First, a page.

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The Founding Fathers view on Jury Service

Posted by Brigham A. Cluff | Mar 11, 2015 | 0 Comments

Learn what the founding fathers thought of Jury Service and the 7th Amendment of the US Constitution

Brigham Cluff goes back in history and talks about the founding fathers of the US and their thoughts on Jury Duty.

Start Transcription of What the Founding Fathers thought about the Jury System

Hi, this is Brigham Cluff. This is my sixth video in my series all about Arizona juries, what the Founding Fathers thought about the jury system and the Seventh Amendment to the United States Constitution.

Juries were of great importance to the founders of our country. It was actually one of the motivating factors that prompted the Revolution to begin with. There was this concern among the Americans that their liberties were being taken away by the King of England. Those liberties included taxation without representation and although it hasn't received quite as much attention, another issue that was very important was that their jury system was being taken away from them. They were being deprived of the right that they had to serve on juries and to decide the questions of fact that would come in front of courts by themselves.

Rather than they being able to compose the jury, those decisions were being made by courts, by judges appointed by the King, the King's judges. You can imagine that that created a system where there was a lack of trust in the results that the justice system was producing at that time. The jury system was of tremendous importance to our founders, and it was of such great importance that when our Constitution was adopted and when the Bill of Rights, which was the first 10 amendments to our Constitution, was adopted, the right of a jury system was codified in the Constitution. The Seventh Amendment to the Constitution, one of the original Bill of Rights, rarely gets mentioned these days, but to me, it is of great importance, and it deals with our jury systems.

Now I'm going to read the Seventh Amendment for you, and before you click away, let me just tell you it's very brief, okay? I'm going to read the Seventh Amendment for you and then I'm going to discuss what it means. The Seventh Amendment says, “In suits at common law,” and that's personal injury cases, by the way. Common law includes things like negligence. “In suits at common law, where the value in controversy shall exceed $20, the right of trial by jury shall be preserved, and no fact tried by a jury shall be otherwise re-examined in any court of the United States, than other according to the rules of the common law.” That's it. That's the Seventh Amendment.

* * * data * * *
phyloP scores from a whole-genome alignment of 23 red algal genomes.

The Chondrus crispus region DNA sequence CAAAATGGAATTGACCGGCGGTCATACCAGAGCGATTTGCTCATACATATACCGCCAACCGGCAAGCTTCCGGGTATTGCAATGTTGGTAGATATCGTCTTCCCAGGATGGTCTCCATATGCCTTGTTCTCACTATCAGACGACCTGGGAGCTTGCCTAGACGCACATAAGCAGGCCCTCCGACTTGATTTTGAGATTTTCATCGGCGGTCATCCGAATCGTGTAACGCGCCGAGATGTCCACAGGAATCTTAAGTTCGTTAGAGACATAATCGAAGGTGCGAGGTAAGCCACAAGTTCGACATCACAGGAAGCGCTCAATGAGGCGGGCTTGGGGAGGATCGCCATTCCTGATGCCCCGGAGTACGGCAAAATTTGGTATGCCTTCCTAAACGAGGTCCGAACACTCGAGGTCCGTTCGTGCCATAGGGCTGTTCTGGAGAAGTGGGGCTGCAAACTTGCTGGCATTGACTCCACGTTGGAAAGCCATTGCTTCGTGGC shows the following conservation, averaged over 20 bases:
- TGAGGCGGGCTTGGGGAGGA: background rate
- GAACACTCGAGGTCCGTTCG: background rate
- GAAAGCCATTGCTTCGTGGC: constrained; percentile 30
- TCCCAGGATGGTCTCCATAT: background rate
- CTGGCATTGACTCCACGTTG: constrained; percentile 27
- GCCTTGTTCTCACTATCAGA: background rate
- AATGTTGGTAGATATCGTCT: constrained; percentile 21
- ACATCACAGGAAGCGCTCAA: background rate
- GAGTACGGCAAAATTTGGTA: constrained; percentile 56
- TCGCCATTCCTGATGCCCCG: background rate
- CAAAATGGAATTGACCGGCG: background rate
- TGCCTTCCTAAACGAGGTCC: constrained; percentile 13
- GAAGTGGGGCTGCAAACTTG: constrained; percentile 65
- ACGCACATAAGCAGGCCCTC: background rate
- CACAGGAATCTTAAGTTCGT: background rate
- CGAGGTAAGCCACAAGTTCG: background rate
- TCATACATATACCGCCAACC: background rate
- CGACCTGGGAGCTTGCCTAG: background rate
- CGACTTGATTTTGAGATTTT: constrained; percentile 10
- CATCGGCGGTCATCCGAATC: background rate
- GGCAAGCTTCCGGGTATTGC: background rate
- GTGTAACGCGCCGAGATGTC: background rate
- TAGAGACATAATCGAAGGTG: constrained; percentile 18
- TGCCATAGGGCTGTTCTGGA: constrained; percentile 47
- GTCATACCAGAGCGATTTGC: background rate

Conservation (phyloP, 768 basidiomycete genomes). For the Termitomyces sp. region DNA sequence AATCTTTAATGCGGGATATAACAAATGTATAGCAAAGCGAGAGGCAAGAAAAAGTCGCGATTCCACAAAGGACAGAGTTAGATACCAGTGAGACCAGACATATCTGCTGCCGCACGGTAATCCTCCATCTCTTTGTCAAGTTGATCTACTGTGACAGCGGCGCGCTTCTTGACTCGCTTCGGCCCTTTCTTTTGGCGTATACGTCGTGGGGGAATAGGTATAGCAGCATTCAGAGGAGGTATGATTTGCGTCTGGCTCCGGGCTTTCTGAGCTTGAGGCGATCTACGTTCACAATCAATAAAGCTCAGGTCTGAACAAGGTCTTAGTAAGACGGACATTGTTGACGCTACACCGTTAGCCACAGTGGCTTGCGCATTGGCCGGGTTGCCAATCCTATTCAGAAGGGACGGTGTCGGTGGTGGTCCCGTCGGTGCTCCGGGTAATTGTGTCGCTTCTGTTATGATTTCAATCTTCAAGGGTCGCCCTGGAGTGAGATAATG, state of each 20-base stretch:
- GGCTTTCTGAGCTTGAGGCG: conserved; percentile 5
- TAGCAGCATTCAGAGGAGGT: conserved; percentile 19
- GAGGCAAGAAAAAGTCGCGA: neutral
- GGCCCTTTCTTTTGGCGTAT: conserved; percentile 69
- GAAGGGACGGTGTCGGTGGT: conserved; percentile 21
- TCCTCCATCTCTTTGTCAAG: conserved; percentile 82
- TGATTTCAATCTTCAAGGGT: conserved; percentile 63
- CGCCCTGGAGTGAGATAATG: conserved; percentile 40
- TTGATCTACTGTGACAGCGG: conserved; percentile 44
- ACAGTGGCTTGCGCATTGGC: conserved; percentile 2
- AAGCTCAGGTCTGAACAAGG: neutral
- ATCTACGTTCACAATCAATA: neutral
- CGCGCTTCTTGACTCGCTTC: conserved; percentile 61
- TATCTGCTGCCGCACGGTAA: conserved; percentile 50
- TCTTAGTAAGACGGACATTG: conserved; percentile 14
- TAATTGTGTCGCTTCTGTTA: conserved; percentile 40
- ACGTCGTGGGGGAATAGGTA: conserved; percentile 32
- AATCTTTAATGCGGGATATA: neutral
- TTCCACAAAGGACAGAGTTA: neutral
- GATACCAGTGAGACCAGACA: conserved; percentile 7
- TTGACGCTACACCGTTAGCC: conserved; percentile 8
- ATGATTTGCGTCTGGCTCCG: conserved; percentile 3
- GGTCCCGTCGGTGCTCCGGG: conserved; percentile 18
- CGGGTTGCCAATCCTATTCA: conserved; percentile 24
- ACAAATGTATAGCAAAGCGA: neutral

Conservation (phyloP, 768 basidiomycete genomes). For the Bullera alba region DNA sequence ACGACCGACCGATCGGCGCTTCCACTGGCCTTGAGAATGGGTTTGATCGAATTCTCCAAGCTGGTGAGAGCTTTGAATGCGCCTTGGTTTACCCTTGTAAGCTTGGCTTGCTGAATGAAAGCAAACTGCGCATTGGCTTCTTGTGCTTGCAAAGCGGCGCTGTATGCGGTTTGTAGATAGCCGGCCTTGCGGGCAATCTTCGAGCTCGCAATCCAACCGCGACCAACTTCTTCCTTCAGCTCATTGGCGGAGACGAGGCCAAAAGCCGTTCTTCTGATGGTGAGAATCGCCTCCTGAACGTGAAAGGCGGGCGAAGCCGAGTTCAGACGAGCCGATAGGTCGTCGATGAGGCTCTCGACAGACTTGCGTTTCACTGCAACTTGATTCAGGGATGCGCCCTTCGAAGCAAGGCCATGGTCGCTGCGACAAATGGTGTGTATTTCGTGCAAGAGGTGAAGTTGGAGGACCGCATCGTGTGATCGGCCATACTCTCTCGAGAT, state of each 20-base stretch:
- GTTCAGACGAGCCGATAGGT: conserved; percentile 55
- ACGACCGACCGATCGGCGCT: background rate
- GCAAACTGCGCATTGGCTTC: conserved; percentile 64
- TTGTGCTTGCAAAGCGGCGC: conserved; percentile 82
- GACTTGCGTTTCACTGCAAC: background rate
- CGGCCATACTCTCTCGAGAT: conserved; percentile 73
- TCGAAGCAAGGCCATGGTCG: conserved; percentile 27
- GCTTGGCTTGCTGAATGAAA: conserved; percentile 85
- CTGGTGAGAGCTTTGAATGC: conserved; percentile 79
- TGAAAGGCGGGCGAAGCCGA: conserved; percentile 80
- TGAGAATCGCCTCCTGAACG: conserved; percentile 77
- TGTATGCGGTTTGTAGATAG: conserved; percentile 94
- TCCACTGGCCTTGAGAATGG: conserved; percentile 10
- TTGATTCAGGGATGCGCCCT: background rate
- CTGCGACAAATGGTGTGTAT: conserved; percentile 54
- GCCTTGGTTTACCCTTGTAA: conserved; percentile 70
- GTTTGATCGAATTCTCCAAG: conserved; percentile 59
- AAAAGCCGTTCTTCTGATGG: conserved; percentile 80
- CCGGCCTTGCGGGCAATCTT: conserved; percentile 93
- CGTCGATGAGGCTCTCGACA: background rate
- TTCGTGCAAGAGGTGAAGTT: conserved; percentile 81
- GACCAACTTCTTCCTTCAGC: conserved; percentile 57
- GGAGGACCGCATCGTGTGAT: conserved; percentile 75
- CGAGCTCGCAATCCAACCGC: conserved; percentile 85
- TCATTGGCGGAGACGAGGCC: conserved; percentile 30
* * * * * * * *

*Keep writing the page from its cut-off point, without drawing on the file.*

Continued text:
The right of trial by jury shall be preserved. What that means is these cases are not going to be decided by a judge or by a panel of bureaucrats or by Congress. It's going to be decided by a jury. A jury is composed of the citizenry. That's all of us. We decide what happens in these cases. We decide the questions of fact. Now, in the law, there are issues that get divided into 2 different categories, questions of fact and questions of law. Questions of law get answered by the judges. Questions of fact get answered by juries.

What is a question of fact? I'll give you an example of a question of fact which is one of the most important questions of fact that you come across in a personal injury case, which is, how much is this case worth? That is a question that gets answered by a jury. How much is the case worth? That's a question of fact. The Seventh Amendment says that this right of trial by jury shall be preserved and that once that fact is tried to a jury, it's not going to be re-examined. A group of legislators, Congress, they're not going to re-examine that fact. A group of bureaucrats, they're not going to re-examine the fact. The jury answers that fact. That's in the Constitution.

I'm a big fan of the Constitution. I love the Constitution. In my humble opinion, it is an inspired document, and it codifies some of our most precious liberties. Freedom of speech, freedom of religion, the right to bear arms. Right there in the Bill of Rights along with those high and holy liberties that we have in this country is this right of controversies to be tried to a jury. It was that important to our Founding Fathers that they included it in the original Bill of Rights.

A contemporary, or someone who preceded them in time by only a short time, was a great legal scholar in England by the name of Sir William Blackstone. There was a beautiful quote by Sir William Blackstone regarding the importance of juries to our justice system. Here's what he said. “Every new tribunal erected for the decision of facts without the intervention of a jury is a step towards establishing aristocracy, the most oppressive of absolute governments.” Our jury system is what protects us from that.

Please watch all of my videos in my series all about Arizona juries and I'd be happy to have feedback from you and I'll reply to any comments that I receive.

End Transcription of What the Founding Fathers thought about the Jury System

All About Arizona Juries 7 part Series

Intro to All About AZ Juries

  1. The #1 Trick to Getting out of Jury Duty in AZ
  2. The Problem of Bias in Juries
  3. Trusting the Jury
  4. The Science of Focus Groups and Juries
  5. Differences in Juries between State & Federal Court
  6. The Founding Fathers and their view on Jury Service
  7. Everything you think you know about juries is wrong

About the Author

Brigham A. Cluff

My law practice is focused exclusively on helping people who have suffered serious personal injuries, or the wrongful death of a family member.


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